He’s helped greatly by the strong lead performance of Homayoun Ershadi, who effectively conveys a depressed disposition without asking for sympathy. While it’s never clear why he wants to commit suicide, it eventually does become clear how he plans to do it and why it would involve another person. The very idea that he can’t do even this alone suggests what type of character he is and his need for connection. Nothing more needs to be said on the subject and towards the end of the film, when Ershadi is alone to reflect with his thoughts, Kiarostami has the decency to leave us to ours as well.
Much of the film takes place inside Ershadi’s jeep and between two men in conversation. The camera is almost always placed in the seat of either the driver or passenger, assuming the point of view of its occupant. The obvious effect is a feeling of immediacy in the conversation, but it also suggests a number of other things. Disconnect between the two men, suggested by a lack of shots where they appear together and a subjectivity on the part of the audience, who is constantly put in the shoes of one person or the other as they debate the merits of life and death. Kiarostami knows how to use these simple techniques extremely well and for the most part, he knows how to stay out of the way of the proceedings.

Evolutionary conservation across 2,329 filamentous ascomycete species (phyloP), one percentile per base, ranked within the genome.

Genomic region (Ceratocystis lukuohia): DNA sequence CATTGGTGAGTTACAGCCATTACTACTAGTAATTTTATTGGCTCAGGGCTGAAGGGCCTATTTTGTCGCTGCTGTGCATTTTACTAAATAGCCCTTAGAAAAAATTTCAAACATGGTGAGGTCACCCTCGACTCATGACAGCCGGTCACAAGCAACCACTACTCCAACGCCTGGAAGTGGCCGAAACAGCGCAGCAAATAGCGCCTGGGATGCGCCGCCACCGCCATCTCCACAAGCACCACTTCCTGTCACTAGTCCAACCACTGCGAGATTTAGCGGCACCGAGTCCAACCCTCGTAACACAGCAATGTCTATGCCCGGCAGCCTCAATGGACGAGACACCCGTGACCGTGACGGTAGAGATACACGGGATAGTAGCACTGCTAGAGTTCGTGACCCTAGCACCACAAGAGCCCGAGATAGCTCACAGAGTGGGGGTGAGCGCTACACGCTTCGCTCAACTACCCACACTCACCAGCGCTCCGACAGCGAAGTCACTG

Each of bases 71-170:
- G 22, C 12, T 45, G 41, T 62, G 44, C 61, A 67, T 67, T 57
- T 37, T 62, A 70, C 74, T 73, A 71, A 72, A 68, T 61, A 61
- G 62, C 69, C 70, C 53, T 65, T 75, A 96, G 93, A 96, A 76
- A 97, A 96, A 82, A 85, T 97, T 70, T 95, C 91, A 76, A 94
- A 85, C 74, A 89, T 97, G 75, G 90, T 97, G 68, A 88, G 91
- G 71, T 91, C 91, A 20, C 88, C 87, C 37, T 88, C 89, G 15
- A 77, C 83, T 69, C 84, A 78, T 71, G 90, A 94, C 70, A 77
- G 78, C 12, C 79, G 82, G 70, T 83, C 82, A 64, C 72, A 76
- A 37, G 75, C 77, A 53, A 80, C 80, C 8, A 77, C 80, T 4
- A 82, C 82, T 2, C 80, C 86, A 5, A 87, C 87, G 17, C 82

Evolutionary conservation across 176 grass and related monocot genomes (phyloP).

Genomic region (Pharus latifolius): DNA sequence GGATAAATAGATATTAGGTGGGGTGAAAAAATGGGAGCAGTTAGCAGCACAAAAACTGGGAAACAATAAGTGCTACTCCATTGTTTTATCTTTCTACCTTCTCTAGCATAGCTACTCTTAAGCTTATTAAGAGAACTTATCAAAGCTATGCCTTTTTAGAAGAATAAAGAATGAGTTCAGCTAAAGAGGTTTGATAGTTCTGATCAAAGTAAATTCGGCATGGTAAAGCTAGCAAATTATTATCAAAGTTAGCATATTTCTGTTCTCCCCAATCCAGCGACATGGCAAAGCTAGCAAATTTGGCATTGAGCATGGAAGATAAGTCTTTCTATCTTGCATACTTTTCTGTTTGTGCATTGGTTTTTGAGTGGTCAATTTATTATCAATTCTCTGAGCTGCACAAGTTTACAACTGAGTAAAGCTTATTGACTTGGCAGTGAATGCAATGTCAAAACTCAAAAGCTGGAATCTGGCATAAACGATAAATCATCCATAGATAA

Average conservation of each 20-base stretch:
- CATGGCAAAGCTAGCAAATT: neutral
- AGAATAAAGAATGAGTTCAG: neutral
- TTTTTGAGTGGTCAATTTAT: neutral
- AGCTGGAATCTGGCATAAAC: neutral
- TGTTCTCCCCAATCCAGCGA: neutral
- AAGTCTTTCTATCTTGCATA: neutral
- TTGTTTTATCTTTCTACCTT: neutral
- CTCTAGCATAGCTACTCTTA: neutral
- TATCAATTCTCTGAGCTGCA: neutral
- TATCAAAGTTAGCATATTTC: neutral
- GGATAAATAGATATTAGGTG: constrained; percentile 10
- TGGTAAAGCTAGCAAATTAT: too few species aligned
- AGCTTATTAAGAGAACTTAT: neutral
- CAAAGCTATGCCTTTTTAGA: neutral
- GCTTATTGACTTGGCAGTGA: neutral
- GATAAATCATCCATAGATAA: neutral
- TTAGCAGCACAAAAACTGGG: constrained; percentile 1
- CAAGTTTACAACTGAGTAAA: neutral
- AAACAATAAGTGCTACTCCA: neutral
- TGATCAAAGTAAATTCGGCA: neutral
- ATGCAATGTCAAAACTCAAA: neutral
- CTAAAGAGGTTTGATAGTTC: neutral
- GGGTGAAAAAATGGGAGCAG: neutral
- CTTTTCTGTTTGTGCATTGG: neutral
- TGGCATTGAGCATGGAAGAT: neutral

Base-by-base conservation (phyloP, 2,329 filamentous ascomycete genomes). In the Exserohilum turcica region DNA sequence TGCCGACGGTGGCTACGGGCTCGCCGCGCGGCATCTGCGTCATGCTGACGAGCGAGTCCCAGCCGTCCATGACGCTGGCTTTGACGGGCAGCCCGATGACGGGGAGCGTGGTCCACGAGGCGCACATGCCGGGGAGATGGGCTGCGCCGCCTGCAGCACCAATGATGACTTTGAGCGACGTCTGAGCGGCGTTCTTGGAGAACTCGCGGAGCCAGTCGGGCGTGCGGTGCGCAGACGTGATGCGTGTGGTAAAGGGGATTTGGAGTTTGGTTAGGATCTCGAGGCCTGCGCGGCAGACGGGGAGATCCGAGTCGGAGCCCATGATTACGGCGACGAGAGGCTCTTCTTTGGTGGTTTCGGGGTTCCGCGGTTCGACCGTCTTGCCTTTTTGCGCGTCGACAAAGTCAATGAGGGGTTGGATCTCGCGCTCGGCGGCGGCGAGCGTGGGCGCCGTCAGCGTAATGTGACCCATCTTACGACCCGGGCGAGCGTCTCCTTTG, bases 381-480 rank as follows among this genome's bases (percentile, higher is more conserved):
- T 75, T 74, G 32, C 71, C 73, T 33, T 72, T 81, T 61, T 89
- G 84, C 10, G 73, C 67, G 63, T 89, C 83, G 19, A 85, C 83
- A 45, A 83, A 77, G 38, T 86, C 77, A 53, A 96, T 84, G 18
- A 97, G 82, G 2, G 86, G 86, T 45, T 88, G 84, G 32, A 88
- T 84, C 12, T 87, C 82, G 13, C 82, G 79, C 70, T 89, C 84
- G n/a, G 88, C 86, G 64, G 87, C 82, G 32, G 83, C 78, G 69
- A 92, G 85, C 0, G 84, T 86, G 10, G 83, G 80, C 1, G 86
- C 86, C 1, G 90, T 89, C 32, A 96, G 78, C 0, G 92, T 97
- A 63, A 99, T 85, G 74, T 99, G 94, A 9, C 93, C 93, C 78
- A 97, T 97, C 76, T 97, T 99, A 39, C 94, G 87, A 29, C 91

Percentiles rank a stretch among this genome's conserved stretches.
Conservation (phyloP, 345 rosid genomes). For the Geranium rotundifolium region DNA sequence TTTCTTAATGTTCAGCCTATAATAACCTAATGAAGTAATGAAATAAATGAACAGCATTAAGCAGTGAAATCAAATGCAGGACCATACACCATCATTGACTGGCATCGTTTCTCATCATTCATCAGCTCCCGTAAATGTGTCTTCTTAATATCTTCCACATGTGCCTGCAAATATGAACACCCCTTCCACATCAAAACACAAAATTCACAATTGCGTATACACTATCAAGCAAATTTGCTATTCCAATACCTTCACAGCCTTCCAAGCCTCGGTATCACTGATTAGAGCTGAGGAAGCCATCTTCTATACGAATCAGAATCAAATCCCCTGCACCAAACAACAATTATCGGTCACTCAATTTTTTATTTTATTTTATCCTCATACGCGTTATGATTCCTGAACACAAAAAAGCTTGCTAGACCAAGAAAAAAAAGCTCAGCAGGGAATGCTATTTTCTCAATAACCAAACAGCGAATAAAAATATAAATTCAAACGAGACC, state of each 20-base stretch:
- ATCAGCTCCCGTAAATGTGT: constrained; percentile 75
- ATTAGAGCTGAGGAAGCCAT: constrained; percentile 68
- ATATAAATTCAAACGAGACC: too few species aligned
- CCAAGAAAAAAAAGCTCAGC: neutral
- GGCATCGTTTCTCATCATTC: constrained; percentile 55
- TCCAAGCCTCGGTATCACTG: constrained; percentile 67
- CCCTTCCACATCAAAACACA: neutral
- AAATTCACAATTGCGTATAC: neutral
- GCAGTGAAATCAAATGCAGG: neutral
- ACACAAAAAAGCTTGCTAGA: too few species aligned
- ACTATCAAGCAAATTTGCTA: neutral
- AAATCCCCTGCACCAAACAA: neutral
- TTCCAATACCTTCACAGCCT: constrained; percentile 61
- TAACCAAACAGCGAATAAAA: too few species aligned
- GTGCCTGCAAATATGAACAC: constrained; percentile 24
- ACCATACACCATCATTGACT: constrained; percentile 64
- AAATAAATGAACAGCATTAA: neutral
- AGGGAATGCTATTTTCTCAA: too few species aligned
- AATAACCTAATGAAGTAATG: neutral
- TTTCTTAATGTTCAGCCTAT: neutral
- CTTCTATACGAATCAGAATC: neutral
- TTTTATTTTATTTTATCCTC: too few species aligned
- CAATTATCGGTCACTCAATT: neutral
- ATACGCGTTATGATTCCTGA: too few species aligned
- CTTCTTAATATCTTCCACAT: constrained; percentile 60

The part not covered by “for the most part” is the last few minutes of the film, which take a baffling turn for the reflexive. I still have no idea what Kiarostami is trying to accomplish with the sudden departure from the narrative and I even thought that maybe my DVD had malfunctioned. I don’t want to spoil it so it’s difficult to discuss, but while I can’t say I thought it was the right move, it certainly had me thinking. Unfortunately, like my critique of “Inception”‘s ending, it had me thinking about the director’s intentions more than his message.
1998 – “Meet Joe Black” (Martin Brest)
Tapley knew this was coming. Anytime someone asks me what my favorite movie of all time is, after quietly panicking and trying to deflect the question, I settle upon “Meet Joe Black.” Some might assume this is accompanied by a glance at the ground and a shuffling of my feet, but I’m proud of the fact that I am right about this movie and the vast majority of people are wrong. It’s incredible and the type of film that Hollywood doesn’t make anymore. Come to think of it, it might be the reason Hollywood doesn’t make its type anymore.